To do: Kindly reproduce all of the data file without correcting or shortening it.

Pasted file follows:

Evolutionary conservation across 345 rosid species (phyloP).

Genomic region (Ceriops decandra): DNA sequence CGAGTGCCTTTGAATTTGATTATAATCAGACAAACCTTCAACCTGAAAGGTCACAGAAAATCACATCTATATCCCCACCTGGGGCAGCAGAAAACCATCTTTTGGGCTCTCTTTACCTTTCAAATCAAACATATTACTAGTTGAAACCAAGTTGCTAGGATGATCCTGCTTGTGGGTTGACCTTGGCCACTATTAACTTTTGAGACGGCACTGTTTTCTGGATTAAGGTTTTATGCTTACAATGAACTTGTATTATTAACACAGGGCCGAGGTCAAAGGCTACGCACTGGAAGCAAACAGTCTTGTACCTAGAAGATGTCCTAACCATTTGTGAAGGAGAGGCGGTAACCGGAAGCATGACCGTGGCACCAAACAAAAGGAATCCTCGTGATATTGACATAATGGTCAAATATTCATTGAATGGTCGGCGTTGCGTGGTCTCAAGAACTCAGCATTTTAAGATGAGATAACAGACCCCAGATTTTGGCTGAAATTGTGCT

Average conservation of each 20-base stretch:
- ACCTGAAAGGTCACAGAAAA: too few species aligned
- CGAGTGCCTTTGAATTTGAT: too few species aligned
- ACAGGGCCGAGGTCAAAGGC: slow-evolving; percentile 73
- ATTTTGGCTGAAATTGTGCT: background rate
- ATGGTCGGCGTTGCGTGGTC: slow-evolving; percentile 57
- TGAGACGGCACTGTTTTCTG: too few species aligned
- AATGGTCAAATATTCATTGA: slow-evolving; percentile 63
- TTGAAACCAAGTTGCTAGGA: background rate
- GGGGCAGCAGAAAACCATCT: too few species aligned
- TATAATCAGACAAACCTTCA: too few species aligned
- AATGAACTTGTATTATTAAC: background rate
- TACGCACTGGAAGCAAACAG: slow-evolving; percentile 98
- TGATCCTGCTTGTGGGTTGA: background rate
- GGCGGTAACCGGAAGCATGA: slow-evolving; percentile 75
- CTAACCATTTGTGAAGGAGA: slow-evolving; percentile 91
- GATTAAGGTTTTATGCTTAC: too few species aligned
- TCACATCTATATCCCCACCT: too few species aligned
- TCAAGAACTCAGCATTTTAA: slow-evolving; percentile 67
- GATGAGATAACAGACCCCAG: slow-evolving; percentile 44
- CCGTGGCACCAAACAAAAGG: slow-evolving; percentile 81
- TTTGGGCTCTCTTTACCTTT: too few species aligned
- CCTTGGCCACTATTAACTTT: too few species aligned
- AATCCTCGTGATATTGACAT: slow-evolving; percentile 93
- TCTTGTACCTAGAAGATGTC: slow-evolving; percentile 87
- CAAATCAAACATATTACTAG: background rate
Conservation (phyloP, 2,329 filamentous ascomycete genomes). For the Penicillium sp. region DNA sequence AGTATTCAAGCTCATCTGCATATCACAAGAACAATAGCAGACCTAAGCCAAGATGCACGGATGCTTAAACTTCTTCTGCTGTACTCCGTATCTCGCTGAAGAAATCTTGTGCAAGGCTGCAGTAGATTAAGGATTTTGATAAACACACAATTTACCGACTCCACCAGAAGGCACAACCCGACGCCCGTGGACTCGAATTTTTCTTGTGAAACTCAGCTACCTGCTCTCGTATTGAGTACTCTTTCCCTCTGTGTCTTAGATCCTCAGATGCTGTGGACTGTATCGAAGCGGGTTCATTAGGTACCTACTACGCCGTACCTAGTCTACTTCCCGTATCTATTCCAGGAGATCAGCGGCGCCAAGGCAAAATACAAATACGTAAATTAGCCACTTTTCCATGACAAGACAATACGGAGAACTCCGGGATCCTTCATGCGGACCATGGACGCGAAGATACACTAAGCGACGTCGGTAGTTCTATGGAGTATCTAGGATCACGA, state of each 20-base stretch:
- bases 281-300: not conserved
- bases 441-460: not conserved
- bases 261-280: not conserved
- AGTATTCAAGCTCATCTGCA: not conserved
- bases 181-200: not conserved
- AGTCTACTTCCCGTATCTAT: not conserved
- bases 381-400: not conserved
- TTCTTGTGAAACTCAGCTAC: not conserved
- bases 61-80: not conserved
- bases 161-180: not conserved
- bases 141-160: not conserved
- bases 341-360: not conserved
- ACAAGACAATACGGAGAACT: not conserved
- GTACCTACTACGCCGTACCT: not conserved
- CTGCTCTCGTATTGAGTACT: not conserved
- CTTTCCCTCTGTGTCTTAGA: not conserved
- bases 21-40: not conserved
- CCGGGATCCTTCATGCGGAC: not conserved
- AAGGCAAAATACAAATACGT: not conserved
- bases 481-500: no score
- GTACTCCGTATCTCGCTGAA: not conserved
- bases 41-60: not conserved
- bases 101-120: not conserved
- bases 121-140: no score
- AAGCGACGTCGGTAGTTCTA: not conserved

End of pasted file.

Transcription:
Evolutionary conservation across 345 rosid species (phyloP).

Genomic region (Ceriops decandra): DNA sequence CGAGTGCCTTTGAATTTGATTATAATCAGACAAACCTTCAACCTGAAAGGTCACAGAAAATCACATCTATATCCCCACCTGGGGCAGCAGAAAACCATCTTTTGGGCTCTCTTTACCTTTCAAATCAAACATATTACTAGTTGAAACCAAGTTGCTAGGATGATCCTGCTTGTGGGTTGACCTTGGCCACTATTAACTTTTGAGACGGCACTGTTTTCTGGATTAAGGTTTTATGCTTACAATGAACTTGTATTATTAACACAGGGCCGAGGTCAAAGGCTACGCACTGGAAGCAAACAGTCTTGTACCTAGAAGATGTCCTAACCATTTGTGAAGGAGAGGCGGTAACCGGAAGCATGACCGTGGCACCAAACAAAAGGAATCCTCGTGATATTGACATAATGGTCAAATATTCATTGAATGGTCGGCGTTGCGTGGTCTCAAGAACTCAGCATTTTAAGATGAGATAACAGACCCCAGATTTTGGCTGAAATTGTGCT

Average conservation of each 20-base stretch:
- ACCTGAAAGGTCACAGAAAA: too few species aligned
- CGAGTGCCTTTGAATTTGAT: too few species aligned
- ACAGGGCCGAGGTCAAAGGC: slow-evolving; percentile 73
- ATTTTGGCTGAAATTGTGCT: background rate
- ATGGTCGGCGTTGCGTGGTC: slow-evolving; percentile 57
- TGAGACGGCACTGTTTTCTG: too few species aligned
- AATGGTCAAATATTCATTGA: slow-evolving; percentile 63
- TTGAAACCAAGTTGCTAGGA: background rate
- GGGGCAGCAGAAAACCATCT: too few species aligned
- TATAATCAGACAAACCTTCA: too few species aligned
- AATGAACTTGTATTATTAAC: background rate
- TACGCACTGGAAGCAAACAG: slow-evolving; percentile 98
- TGATCCTGCTTGTGGGTTGA: background rate
- GGCGGTAACCGGAAGCATGA: slow-evolving; percentile 75
- CTAACCATTTGTGAAGGAGA: slow-evolving; percentile 91
- GATTAAGGTTTTATGCTTAC: too few species aligned
- TCACATCTATATCCCCACCT: too few species aligned
- TCAAGAACTCAGCATTTTAA: slow-evolving; percentile 67
- GATGAGATAACAGACCCCAG: slow-evolving; percentile 44
- CCGTGGCACCAAACAAAAGG: slow-evolving; percentile 81
- TTTGGGCTCTCTTTACCTTT: too few species aligned
- CCTTGGCCACTATTAACTTT: too few species aligned
- AATCCTCGTGATATTGACAT: slow-evolving; percentile 93
- TCTTGTACCTAGAAGATGTC: slow-evolving; percentile 87
- CAAATCAAACATATTACTAG: background rate
Conservation (phyloP, 2,329 filamentous ascomycete genomes). For the Penicillium sp. region DNA sequence AGTATTCAAGCTCATCTGCATATCACAAGAACAATAGCAGACCTAAGCCAAGATGCACGGATGCTTAAACTTCTTCTGCTGTACTCCGTATCTCGCTGAAGAAATCTTGTGCAAGGCTGCAGTAGATTAAGGATTTTGATAAACACACAATTTACCGACTCCACCAGAAGGCACAACCCGACGCCCGTGGACTCGAATTTTTCTTGTGAAACTCAGCTACCTGCTCTCGTATTGAGTACTCTTTCCCTCTGTGTCTTAGATCCTCAGATGCTGTGGACTGTATCGAAGCGGGTTCATTAGGTACCTACTACGCCGTACCTAGTCTACTTCCCGTATCTATTCCAGGAGATCAGCGGCGCCAAGGCAAAATACAAATACGTAAATTAGCCACTTTTCCATGACAAGACAATACGGAGAACTCCGGGATCCTTCATGCGGACCATGGACGCGAAGATACACTAAGCGACGTCGGTAGTTCTATGGAGTATCTAGGATCACGA, state of each 20-base stretch:
- bases 281-300: not conserved
- bases 441-460: not conserved
- bases 261-280: not conserved
- AGTATTCAAGCTCATCTGCA: not conserved
- bases 181-200: not conserved
- AGTCTACTTCCCGTATCTAT: not conserved
- bases 381-400: not conserved
- TTCTTGTGAAACTCAGCTAC: not conserved
- bases 61-80: not conserved
- bases 161-180: not conserved
- bases 141-160: not conserved
- bases 341-360: not conserved
- ACAAGACAATACGGAGAACT: not conserved
- GTACCTACTACGCCGTACCT: not conserved
- CTGCTCTCGTATTGAGTACT: not conserved
- CTTTCCCTCTGTGTCTTAGA: not conserved
- bases 21-40: not conserved
- CCGGGATCCTTCATGCGGAC: not conserved
- AAGGCAAAATACAAATACGT: not conserved
- bases 481-500: no score
- GTACTCCGTATCTCGCTGAA: not conserved
- bases 41-60: not conserved
- bases 101-120: not conserved
- bases 121-140: no score
- AAGCGACGTCGGTAGTTCTA: not conserved